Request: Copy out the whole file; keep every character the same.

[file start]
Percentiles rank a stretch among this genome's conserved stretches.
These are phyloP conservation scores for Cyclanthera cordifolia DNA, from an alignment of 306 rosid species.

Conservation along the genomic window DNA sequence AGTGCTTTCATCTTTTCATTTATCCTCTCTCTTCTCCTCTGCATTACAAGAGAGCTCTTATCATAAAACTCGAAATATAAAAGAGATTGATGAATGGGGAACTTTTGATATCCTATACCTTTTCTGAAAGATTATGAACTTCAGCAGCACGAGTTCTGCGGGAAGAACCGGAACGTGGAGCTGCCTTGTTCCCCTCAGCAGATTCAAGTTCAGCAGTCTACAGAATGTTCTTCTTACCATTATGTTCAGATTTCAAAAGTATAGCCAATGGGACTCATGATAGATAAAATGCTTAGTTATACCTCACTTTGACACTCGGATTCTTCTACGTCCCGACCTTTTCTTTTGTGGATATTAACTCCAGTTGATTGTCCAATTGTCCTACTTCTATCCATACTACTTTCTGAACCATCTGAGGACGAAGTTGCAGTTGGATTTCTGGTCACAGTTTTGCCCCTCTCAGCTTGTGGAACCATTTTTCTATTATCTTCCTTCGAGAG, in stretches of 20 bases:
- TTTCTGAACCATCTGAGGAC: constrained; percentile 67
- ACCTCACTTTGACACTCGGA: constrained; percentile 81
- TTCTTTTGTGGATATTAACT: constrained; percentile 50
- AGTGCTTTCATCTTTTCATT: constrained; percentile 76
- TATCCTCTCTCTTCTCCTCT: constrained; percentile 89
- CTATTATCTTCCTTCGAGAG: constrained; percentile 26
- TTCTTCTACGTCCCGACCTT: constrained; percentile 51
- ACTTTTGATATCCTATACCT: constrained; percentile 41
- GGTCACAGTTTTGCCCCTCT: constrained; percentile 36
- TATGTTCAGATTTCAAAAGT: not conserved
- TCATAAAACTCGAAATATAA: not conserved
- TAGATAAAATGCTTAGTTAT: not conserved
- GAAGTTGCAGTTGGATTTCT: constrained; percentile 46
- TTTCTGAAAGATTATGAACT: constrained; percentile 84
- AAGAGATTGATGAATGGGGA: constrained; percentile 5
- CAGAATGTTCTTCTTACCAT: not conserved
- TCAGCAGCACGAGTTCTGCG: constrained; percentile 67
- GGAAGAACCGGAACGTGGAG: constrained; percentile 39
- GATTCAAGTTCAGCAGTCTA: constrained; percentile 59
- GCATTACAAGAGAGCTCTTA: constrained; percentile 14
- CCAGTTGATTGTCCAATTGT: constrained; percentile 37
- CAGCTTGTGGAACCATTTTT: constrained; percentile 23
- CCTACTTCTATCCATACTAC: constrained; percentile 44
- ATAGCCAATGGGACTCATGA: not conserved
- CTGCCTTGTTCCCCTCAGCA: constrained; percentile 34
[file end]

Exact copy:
Percentiles rank a stretch among this genome's conserved stretches.
These are phyloP conservation scores for Cyclanthera cordifolia DNA, from an alignment of 306 rosid species.

Conservation along the genomic window DNA sequence AGTGCTTTCATCTTTTCATTTATCCTCTCTCTTCTCCTCTGCATTACAAGAGAGCTCTTATCATAAAACTCGAAATATAAAAGAGATTGATGAATGGGGAACTTTTGATATCCTATACCTTTTCTGAAAGATTATGAACTTCAGCAGCACGAGTTCTGCGGGAAGAACCGGAACGTGGAGCTGCCTTGTTCCCCTCAGCAGATTCAAGTTCAGCAGTCTACAGAATGTTCTTCTTACCATTATGTTCAGATTTCAAAAGTATAGCCAATGGGACTCATGATAGATAAAATGCTTAGTTATACCTCACTTTGACACTCGGATTCTTCTACGTCCCGACCTTTTCTTTTGTGGATATTAACTCCAGTTGATTGTCCAATTGTCCTACTTCTATCCATACTACTTTCTGAACCATCTGAGGACGAAGTTGCAGTTGGATTTCTGGTCACAGTTTTGCCCCTCTCAGCTTGTGGAACCATTTTTCTATTATCTTCCTTCGAGAG, in stretches of 20 bases:
- TTTCTGAACCATCTGAGGAC: constrained; percentile 67
- ACCTCACTTTGACACTCGGA: constrained; percentile 81
- TTCTTTTGTGGATATTAACT: constrained; percentile 50
- AGTGCTTTCATCTTTTCATT: constrained; percentile 76
- TATCCTCTCTCTTCTCCTCT: constrained; percentile 89
- CTATTATCTTCCTTCGAGAG: constrained; percentile 26
- TTCTTCTACGTCCCGACCTT: constrained; percentile 51
- ACTTTTGATATCCTATACCT: constrained; percentile 41
- GGTCACAGTTTTGCCCCTCT: constrained; percentile 36
- TATGTTCAGATTTCAAAAGT: not conserved
- TCATAAAACTCGAAATATAA: not conserved
- TAGATAAAATGCTTAGTTAT: not conserved
- GAAGTTGCAGTTGGATTTCT: constrained; percentile 46
- TTTCTGAAAGATTATGAACT: constrained; percentile 84
- AAGAGATTGATGAATGGGGA: constrained; percentile 5
- CAGAATGTTCTTCTTACCAT: not conserved
- TCAGCAGCACGAGTTCTGCG: constrained; percentile 67
- GGAAGAACCGGAACGTGGAG: constrained; percentile 39
- GATTCAAGTTCAGCAGTCTA: constrained; percentile 59
- GCATTACAAGAGAGCTCTTA: constrained; percentile 14
- CCAGTTGATTGTCCAATTGT: constrained; percentile 37
- CAGCTTGTGGAACCATTTTT: constrained; percentile 23
- CCTACTTCTATCCATACTAC: constrained; percentile 44
- ATAGCCAATGGGACTCATGA: not conserved
- CTGCCTTGTTCCCCTCAGCA: constrained; percentile 34